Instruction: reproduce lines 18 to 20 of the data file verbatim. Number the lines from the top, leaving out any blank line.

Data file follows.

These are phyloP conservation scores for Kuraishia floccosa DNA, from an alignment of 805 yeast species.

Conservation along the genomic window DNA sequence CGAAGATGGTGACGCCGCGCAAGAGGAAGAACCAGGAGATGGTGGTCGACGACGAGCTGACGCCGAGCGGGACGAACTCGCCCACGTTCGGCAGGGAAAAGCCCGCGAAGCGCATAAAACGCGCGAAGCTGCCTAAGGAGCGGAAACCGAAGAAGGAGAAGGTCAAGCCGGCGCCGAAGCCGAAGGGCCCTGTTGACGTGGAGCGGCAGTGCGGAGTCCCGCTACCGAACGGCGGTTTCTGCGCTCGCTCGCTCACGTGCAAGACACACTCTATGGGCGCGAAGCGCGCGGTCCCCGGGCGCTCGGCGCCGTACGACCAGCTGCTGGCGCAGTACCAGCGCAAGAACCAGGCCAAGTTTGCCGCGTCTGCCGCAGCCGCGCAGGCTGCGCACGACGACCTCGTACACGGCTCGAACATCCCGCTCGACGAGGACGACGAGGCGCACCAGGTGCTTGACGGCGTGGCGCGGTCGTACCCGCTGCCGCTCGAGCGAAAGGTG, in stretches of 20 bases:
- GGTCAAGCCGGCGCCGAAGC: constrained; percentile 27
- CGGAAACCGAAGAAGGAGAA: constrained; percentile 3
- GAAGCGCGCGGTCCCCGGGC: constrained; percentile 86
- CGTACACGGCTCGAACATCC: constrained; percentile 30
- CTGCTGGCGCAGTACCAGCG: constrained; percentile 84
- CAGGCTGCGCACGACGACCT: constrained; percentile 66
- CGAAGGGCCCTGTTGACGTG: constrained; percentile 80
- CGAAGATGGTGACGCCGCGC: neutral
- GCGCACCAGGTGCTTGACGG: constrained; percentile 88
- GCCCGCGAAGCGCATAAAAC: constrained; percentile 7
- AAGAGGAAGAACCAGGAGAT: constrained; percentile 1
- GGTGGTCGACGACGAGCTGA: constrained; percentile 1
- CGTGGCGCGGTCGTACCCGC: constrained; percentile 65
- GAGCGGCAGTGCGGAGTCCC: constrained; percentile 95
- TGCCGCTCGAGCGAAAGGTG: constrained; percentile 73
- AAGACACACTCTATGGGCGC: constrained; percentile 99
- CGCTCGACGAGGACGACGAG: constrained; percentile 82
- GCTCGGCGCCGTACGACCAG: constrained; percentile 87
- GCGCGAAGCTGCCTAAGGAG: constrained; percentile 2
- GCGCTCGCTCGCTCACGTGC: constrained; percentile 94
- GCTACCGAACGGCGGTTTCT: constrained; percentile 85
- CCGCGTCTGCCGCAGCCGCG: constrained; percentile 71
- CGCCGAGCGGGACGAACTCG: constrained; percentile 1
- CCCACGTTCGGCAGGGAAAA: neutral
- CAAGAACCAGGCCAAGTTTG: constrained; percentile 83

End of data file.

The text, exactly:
- AAGACACACTCTATGGGCGC: constrained; percentile 99
- CGCTCGACGAGGACGACGAG: constrained; percentile 82
- GCTCGGCGCCGTACGACCAG: constrained; percentile 87